Latin American Network Information Center - LANIC

Ties With Spain

PA181725 Madrid EFE in Spanish 1609 GMT 18 Feb 85

[Text] Havana, 18 Feb (EFE) - Fidel Castro said that he regretted that
although relations between Cuba and Spain "are satisfactory," they have not
improved and blamed this fact an the United States.

In an exclusive interview with EFE, the Cuban president said that relations
between Madrid and Havana have prospered "as much as possible," but not "as
much as they should" because Cuba is a "tenacious objector" to U.S. policy
in Latin America and the world and "to a certain extent Spain is an ally of
the United States in political and even in military matters."

Along the same line he said that Spain's incorporation into NATO was a
"colossal historical blunder" and warmed that that move and Spain's
eventual membership in the EEC could spoil its "historical privilege" of
exerting political, cultural, and economic influence in Latin America and
serving as a link between industrialized Europe and the Third World.

However, he stated that he understands "clearly that because of Spain's
geographical position as part of the European continent and its economic
interests, it may indeed be convenient for it to join the European Common

He added: "In no way do we intend to question Spain's absolute right to
seek ways to accommodate its commercial needs and requirements of
development.  However, we must express our concern, which stems from the
bitter experience we have had and the truly abusive exploitation we have
suffered at the hands of industrialized capitalist nations."

During the 6-hour interview granted to Ricardo Utrilla, president and
general director of EFE, and the agency's Havana representative, Marisol
Marin, the Cuban bead of state also blamed the United States for the fact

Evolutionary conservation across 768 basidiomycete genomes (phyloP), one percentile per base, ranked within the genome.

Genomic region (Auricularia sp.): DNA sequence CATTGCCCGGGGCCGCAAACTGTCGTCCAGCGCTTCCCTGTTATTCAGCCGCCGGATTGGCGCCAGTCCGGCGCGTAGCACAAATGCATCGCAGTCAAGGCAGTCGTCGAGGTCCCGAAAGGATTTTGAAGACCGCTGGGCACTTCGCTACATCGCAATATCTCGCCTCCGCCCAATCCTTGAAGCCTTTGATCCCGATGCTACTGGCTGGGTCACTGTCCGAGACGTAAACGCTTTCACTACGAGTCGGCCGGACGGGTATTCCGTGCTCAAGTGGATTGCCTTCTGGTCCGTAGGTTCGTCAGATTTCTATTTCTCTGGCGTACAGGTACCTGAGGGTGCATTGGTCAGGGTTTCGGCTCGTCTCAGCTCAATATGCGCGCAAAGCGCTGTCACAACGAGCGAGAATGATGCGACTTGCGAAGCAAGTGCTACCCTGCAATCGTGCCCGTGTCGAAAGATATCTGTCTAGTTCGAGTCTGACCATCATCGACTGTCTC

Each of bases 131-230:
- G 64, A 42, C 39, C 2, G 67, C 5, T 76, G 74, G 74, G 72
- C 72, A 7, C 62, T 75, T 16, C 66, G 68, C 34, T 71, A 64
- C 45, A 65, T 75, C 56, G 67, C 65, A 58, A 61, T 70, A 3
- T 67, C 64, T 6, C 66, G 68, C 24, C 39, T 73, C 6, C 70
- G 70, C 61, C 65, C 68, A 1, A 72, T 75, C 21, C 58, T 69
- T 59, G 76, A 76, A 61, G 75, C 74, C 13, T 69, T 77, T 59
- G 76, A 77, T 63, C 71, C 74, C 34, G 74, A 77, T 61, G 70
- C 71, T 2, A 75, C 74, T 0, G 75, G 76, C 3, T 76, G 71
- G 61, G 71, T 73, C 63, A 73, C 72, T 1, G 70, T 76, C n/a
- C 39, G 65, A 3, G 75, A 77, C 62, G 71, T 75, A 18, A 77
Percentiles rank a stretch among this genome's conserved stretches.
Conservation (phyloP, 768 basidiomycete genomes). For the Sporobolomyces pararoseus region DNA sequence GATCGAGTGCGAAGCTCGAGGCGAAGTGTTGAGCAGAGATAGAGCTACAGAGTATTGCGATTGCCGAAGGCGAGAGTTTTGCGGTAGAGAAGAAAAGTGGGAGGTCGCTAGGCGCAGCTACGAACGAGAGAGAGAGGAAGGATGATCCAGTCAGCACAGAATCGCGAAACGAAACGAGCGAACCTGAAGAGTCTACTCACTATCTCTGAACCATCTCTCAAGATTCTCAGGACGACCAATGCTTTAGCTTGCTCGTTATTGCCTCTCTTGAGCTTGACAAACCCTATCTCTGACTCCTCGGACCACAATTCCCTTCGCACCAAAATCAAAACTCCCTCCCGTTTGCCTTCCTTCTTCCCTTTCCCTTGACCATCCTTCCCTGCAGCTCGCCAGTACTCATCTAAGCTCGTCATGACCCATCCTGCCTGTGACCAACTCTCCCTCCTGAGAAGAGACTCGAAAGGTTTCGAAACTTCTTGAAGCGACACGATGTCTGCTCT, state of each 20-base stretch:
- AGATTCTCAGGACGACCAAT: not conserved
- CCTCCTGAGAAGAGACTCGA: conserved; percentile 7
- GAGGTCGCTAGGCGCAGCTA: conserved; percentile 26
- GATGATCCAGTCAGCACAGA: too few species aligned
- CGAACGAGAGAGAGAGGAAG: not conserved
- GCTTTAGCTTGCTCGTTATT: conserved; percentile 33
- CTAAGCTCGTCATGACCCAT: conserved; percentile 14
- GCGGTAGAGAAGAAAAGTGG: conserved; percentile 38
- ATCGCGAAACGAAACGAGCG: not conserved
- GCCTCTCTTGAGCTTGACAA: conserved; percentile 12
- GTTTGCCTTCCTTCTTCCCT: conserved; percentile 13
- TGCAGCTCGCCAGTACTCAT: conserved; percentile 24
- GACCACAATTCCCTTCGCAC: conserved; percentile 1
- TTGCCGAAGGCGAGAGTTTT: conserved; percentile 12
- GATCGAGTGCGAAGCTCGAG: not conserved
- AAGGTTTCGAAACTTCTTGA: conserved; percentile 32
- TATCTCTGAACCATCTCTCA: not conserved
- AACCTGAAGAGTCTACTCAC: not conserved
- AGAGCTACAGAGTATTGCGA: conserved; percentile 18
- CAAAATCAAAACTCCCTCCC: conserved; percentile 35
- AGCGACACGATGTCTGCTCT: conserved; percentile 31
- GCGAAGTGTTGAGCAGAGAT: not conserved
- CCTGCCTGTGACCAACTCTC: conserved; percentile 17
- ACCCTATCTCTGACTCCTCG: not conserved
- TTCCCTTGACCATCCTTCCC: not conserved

that he has not yet been invited to visit Spain and other Western European
nations and for the fact that the leaders of those countries do not travel
to Cuba.

"The day that our relations with the United States improve, and no one
knows when that will happen, we will receive many more visitors and also
more invitations," Castro said.  "However, as long as so many people are
worried about the United States' reaction... for many states and political
leaders it is a veritable headache to extend an invitation even to visit
us," he added.

He added ironically, however, that he is "not eager" to travel to Western
Europe.  He added that some European countries, including Spain, had
thought of extending him a group invitation, and thus elude individual
responsibilities in the face of the United States, but he added that those
plans never crystallized.  (Havana political sources reported that those
countries were Spain, France, Greece, and Sweden.)

With regard to his unexpected and controversial stop over in Madrid last
year, lie stressed that it had not been planned.  His route from Moscow
was altered "for understandable security reasons," because when he travels,
actual "manhunts" are organized against him.

Concerning the six members of the Basque Fatherland and Liberty
organization [ETA], that Cuba received on 1 May 1984 from Panama, Castro
said that although the 6-month stay the were initially granted has long
expired, "we are not going to deport them or deny them hospitality."
Whenever they are ready to leave they can leave," he said.

The Cuban leader admitted that such an attitude entails risks for Cuba.  We
do not want to go on the record either as accomplices or as jail keepers of
the ETA men," lie said.  He added that ETA has attempted to establish links
with the Communist Party of Cuba (PCC) to explain "its problem," but said